I find interesting in that of the five speakers that people have mentioned I have owned 3 of them and of the two others I have owned speakers from the companies. I have had the Andra II's that I sold to upgrade to the Savoy's and also own every speaker in the eggleston works line except now the II's and the Ivy's. I loved the sound of the Andra II's so much that I bought a pair of Savoys. So my home Theatre consists of a pair of Savoys a custom made Andra Center Channel attached to an Andra I bottom and 2 pairs of Rosa's with a Wilson Whow III Sub. I also have a pair of Andra's in my den. The sound of the Andra II's were complete They were excellent sounding and relatively eay to drive. They reproduced piano extremely well as well as resolved female vocals flawlesly. The bass was deep and defined, truly amazing. The upgrade bug grabbed a hold of me and I went for the Savoy's. They are a bit more difficult to drive but I biamp and they truly sound amazing.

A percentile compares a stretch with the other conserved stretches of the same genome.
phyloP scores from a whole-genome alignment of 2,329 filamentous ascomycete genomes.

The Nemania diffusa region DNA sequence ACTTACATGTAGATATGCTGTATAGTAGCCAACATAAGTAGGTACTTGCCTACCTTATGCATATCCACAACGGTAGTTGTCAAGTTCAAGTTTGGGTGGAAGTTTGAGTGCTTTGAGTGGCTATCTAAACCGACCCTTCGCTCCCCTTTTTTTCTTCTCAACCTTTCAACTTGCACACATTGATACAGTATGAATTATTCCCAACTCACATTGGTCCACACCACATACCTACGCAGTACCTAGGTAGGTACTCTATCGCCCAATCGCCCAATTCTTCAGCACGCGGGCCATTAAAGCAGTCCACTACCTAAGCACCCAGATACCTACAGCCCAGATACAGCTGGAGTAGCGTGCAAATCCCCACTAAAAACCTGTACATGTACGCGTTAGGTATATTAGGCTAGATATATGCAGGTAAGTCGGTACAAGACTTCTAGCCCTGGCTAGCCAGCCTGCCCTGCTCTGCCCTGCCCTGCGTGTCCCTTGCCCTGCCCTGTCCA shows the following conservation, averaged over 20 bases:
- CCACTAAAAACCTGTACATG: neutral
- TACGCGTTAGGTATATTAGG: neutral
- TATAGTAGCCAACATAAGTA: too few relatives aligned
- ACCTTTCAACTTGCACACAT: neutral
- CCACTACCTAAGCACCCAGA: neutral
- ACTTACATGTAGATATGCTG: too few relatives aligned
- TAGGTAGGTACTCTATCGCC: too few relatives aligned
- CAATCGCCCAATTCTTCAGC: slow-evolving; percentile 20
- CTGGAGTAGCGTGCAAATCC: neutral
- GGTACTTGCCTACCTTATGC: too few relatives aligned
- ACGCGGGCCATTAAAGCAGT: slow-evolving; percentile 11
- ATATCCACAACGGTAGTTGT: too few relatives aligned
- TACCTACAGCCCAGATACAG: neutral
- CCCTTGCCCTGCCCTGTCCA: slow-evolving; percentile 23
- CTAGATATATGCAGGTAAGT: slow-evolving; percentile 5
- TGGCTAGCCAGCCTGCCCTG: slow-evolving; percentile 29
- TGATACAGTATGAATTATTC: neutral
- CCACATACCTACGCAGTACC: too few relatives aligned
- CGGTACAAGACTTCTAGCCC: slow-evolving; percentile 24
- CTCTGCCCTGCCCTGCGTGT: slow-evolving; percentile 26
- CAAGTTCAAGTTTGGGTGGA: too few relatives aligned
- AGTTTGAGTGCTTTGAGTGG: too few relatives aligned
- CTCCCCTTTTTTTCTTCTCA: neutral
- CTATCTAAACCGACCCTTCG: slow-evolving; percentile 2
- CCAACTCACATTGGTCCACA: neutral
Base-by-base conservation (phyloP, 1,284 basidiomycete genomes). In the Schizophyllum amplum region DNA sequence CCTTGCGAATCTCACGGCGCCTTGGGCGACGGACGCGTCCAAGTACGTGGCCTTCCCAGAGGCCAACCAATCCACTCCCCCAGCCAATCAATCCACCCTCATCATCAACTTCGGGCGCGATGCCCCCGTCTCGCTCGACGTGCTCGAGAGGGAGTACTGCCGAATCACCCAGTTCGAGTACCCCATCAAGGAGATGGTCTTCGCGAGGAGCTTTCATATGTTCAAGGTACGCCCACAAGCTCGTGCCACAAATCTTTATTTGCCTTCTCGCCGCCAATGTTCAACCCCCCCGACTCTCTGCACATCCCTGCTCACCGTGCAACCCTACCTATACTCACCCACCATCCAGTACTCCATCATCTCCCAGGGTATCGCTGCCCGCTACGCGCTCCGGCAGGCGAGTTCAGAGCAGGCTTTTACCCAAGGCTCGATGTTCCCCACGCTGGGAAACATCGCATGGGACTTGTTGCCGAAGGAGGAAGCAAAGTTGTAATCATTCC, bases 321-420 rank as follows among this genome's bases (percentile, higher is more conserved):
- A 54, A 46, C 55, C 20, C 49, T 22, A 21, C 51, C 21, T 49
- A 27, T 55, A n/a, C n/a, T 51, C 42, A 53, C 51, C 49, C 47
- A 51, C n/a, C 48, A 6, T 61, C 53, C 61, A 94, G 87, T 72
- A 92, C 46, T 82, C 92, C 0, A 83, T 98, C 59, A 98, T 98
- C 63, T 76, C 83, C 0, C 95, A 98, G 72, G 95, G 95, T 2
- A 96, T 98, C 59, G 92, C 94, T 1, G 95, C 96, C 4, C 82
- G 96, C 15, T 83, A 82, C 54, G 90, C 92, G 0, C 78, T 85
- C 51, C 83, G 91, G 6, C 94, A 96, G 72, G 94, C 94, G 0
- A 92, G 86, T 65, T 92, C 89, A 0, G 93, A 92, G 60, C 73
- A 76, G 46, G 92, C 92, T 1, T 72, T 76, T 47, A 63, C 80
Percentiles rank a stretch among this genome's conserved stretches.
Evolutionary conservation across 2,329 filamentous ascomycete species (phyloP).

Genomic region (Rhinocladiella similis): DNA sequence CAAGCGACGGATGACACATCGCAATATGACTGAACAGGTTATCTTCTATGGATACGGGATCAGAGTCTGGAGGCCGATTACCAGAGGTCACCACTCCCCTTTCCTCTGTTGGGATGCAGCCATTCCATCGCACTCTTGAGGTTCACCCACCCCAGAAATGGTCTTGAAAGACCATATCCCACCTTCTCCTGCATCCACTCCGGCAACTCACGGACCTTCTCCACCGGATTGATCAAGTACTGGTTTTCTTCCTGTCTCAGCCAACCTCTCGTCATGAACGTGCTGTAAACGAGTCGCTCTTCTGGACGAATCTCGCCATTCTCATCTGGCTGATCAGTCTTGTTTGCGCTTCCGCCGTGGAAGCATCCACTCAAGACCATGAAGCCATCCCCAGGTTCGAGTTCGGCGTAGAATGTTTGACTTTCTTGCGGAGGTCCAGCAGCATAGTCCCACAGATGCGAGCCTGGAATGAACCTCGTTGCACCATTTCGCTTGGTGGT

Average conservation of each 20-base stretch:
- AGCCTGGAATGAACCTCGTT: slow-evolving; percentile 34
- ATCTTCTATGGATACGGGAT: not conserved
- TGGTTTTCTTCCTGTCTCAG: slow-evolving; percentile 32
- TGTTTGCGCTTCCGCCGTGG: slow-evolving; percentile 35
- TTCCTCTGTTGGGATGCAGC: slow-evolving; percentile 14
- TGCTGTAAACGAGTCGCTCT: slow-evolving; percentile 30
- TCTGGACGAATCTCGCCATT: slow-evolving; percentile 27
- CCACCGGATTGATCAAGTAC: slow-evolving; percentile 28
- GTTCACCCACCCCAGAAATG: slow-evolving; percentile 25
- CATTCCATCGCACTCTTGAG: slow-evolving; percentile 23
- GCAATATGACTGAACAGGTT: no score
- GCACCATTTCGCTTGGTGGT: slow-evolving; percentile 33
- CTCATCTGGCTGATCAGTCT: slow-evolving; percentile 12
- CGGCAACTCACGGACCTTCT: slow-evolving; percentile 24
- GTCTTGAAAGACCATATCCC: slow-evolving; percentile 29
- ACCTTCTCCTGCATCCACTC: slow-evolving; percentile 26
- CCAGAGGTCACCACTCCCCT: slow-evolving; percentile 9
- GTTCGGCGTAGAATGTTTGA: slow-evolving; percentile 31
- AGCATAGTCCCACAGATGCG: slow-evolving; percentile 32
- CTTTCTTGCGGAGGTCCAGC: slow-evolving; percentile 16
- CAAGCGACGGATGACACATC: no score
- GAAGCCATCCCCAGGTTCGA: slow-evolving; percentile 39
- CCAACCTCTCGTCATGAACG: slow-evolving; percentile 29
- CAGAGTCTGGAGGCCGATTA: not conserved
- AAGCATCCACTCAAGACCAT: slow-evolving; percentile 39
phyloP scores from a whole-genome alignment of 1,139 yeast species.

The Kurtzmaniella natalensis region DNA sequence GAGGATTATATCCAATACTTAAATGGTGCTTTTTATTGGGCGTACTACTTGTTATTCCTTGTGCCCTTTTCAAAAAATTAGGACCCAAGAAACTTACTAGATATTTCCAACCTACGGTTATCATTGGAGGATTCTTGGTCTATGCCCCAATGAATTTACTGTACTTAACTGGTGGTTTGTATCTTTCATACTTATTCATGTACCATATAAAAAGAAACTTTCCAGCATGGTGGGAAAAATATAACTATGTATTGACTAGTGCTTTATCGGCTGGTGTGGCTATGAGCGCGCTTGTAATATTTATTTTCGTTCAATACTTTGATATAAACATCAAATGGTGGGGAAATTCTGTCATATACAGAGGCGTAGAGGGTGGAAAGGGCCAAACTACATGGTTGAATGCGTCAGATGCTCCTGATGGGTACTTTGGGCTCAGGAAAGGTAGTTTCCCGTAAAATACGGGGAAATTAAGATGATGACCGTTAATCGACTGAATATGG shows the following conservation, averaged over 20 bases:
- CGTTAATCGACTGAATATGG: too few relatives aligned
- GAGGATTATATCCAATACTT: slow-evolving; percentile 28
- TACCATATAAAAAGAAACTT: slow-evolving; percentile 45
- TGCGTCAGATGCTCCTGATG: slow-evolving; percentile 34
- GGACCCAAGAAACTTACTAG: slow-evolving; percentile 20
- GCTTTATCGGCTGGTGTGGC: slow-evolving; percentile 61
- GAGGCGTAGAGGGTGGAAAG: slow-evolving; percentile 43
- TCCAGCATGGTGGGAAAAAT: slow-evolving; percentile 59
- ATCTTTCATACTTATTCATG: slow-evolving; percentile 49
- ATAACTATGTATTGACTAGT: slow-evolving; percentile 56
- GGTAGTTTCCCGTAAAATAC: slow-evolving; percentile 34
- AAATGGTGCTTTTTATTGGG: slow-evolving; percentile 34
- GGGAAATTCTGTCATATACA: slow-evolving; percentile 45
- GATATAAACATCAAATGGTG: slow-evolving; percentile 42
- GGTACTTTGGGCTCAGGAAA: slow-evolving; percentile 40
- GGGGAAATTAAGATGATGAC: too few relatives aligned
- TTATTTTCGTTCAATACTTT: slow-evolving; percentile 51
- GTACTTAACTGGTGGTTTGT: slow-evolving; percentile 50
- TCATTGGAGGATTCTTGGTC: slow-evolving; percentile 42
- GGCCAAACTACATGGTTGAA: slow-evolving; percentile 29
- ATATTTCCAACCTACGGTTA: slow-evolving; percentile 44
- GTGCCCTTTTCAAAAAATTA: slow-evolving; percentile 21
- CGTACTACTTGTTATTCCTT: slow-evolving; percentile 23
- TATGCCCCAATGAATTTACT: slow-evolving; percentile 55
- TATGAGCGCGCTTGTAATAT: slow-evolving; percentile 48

The Vandys also sound exceptional in the right room. Because of the integral bass amp they too are relatively easy to drive. The only drawback was that for them to sound their best I had to have them well into the room. about 6 - 7 feet away from the rear wall.
The Wisdoms I already spoke about and wish I could Keep. They also are amazing and provide great dynamic Contrasts.